It’s a gloomy day here in New York, dirty mushy snow is everwhere you look. And now a short time ago came some sad news for Mets fans, the passing of Ralph Kiner at age 91. However, although life is short, Ralph Kiner sure lived a full one.
I’m sure most of you were too young to see Ralph play, I certainly am. That leaves me with nothing but numbers to summarize his playing career, but what numbers they are! Talk about Ralph always begins with the home runs, and the numbers explain that, 369 home runs in only ten years in the major leagues (Ralphs career was cut short at age 32 due to a back injury.) But look at his OBP, a lifetime OBP of .398, with seasons of .417, .432, and .452 included. Three years out of the ten he played his OPS was over 1.000. Despite this, Ralph somehow was never able to be voted MVP. In 1951 Kiner’s statline included that .452 OBP, 42 HRs, 109 RBIs, and 137 walks. That line got him 10th place in the 1951 MVP voting as he played in an era where many MVP voters felt nobody could be too valuable on a bad team, and Ralph’s teams certainly were. The one thing that eluded Ralph in his career was winning, he spent his playing years surrounded by very little talent. The 1948 Pirates, who came in fourth place in an eight team NL, was the most successful team he played on. His teams came in last in 1947, 1950, and 1952, and seventh in 1946, 1951, 1953, and 1954. Looking back now that does not diminish what he accomplished, it makes it all the more remarkable.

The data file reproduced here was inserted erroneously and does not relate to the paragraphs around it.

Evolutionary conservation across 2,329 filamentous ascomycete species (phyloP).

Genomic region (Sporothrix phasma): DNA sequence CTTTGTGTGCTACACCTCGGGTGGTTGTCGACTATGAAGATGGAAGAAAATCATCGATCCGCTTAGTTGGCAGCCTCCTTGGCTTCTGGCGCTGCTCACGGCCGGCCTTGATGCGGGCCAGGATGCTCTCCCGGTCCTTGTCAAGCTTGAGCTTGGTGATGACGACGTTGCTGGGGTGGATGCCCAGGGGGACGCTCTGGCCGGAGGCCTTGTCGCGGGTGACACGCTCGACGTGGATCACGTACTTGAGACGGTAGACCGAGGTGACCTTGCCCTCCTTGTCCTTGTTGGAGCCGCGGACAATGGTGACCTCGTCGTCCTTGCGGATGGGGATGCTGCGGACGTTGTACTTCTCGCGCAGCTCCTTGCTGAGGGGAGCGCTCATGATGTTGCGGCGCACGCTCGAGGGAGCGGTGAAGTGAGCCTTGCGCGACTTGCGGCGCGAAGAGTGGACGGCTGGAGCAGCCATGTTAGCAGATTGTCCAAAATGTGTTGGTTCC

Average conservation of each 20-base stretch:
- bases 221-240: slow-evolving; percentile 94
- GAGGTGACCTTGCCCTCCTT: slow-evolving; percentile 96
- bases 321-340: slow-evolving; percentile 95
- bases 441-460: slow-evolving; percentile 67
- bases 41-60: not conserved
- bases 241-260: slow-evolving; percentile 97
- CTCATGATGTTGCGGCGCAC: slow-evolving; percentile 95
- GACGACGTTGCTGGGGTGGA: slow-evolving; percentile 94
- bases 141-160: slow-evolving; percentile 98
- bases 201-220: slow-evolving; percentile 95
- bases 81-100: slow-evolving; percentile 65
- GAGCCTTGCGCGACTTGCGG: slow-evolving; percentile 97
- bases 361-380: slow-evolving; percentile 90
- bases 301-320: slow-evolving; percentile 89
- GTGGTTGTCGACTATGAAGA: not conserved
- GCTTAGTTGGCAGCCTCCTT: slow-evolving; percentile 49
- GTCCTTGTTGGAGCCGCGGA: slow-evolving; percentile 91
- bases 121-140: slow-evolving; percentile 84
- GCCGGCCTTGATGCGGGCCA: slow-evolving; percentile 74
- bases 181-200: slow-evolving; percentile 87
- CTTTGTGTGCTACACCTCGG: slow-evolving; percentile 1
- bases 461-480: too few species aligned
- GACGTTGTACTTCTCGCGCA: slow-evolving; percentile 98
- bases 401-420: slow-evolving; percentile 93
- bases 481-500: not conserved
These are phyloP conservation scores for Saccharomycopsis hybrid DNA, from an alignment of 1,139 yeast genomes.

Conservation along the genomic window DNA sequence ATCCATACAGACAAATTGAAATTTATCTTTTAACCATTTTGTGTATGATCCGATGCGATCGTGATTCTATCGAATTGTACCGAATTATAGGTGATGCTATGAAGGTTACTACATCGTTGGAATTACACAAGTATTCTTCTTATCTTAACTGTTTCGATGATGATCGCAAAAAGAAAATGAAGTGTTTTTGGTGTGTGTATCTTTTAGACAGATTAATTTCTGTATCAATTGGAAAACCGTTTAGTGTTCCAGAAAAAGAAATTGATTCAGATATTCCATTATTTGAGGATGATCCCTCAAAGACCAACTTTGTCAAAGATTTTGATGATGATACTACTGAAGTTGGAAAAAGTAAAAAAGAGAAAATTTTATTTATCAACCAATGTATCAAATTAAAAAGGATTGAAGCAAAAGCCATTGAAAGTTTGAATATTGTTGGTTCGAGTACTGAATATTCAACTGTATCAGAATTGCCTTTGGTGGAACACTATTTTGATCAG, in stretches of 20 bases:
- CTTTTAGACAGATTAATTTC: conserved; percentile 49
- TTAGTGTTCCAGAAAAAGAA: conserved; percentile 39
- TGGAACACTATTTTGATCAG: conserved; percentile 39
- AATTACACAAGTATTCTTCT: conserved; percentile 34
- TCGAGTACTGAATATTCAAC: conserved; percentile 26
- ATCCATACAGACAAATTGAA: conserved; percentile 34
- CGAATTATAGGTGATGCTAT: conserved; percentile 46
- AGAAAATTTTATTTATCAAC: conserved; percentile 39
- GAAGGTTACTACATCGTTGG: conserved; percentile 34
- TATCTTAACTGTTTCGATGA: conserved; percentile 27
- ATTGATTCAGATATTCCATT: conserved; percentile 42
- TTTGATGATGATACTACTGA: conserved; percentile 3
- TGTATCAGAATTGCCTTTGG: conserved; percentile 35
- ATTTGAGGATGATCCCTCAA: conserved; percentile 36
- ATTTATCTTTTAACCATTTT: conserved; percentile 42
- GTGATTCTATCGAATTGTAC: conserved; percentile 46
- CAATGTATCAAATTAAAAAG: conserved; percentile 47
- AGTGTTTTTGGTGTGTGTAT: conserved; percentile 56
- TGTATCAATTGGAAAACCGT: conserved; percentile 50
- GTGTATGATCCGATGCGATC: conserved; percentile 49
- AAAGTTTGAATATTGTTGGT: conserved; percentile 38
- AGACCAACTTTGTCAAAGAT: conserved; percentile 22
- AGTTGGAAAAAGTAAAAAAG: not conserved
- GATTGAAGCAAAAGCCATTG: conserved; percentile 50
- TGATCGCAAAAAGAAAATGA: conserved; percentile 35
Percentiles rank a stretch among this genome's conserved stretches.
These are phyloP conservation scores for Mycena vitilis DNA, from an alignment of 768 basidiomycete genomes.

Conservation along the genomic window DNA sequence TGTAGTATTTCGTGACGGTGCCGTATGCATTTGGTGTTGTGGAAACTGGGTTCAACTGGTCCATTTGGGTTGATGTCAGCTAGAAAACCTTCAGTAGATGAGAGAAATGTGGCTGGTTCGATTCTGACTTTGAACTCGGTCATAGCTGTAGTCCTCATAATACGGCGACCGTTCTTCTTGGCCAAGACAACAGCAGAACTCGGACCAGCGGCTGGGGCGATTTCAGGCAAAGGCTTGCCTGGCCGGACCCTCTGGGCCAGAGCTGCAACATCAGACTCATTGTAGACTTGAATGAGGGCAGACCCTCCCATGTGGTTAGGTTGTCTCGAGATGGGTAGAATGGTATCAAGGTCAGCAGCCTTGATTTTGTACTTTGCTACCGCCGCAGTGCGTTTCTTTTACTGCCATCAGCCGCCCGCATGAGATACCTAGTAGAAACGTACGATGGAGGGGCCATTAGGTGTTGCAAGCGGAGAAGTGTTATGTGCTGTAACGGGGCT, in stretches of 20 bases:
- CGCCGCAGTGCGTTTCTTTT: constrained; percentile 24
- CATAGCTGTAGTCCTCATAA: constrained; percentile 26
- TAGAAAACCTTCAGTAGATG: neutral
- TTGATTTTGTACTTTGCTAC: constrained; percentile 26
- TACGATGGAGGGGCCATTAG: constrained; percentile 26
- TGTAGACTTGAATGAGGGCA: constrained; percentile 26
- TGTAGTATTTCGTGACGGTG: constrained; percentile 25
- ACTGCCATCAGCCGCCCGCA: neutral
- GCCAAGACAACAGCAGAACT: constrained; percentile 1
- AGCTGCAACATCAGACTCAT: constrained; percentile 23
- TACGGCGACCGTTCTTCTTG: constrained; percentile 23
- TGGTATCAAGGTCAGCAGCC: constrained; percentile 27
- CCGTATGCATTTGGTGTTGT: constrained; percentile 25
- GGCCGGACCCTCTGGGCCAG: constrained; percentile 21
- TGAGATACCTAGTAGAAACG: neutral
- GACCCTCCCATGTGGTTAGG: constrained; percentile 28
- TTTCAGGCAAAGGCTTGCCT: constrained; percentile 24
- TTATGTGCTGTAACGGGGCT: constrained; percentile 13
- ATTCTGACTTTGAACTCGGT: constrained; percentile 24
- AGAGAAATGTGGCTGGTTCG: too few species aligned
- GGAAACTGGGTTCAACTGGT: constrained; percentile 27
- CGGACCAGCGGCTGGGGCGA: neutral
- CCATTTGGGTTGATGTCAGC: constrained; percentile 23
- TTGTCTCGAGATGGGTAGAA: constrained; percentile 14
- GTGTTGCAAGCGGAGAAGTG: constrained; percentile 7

Of course none of that has anything to do with the Mets, which is where Kiner’s second remarkable career comes in. After retiring as a player Ralph stayed close to the game and he became a broadcaster for the Chicago White Sox in 1961. One year later in 1962 as the Mets were born they needed an initial broadcast team and chose Kiner to work with announcers Lindsey Nelson and Bob Murphy. Thus began a relationship with the team that continued to this day.
Now I, like many, are great fans of the Mets current announcing crew, Gary, Keith, and Ron. They are fantastic and entertaining. The fact is they carry on a legacy started by Lindsay, Ralph, and Bob. From the first year through the Mets first two World Series appearances they were our announcing team on both radio and TV, and they set a high bar for all who have followed. Ralph was a major part of that.
Nelson was a nuts and bolts professional, and Murphy as all Mets fans know, could paint a picture with words. But games go long, and sometimes they go badly (check the pre-1969 records) and a good storyteller was often needed to get you through the game. That’s where Ralph came in, making that look easy, he had many a tale and told them effortlessly. Just like hitting a baseball that skill looks easier than it is.
Of course 1962 also was the start of “Kiners Korner’, a postgame show where Ralph would interview the stars from that nights game and also air highlights. In a world with 24 hour channels devoted to highlights and interviews this does not seem like much, but it was a different world and “Kiners Korner” was a rare glimpse of both of these things. Always at ease with himself, Ralph knew an interview was about the person he was interviewing, and he had a knack for getting players to show their true personalities. The show had a light and fun air to it, and Kiner was the perfect host.
Ralph Kiner, who never played, managed, or coached for the Mets became a Mets treasure over the years. He was the last bridge to the very beginning of the franchise, and will be missed by this lifelong fan.
May he rest in peace.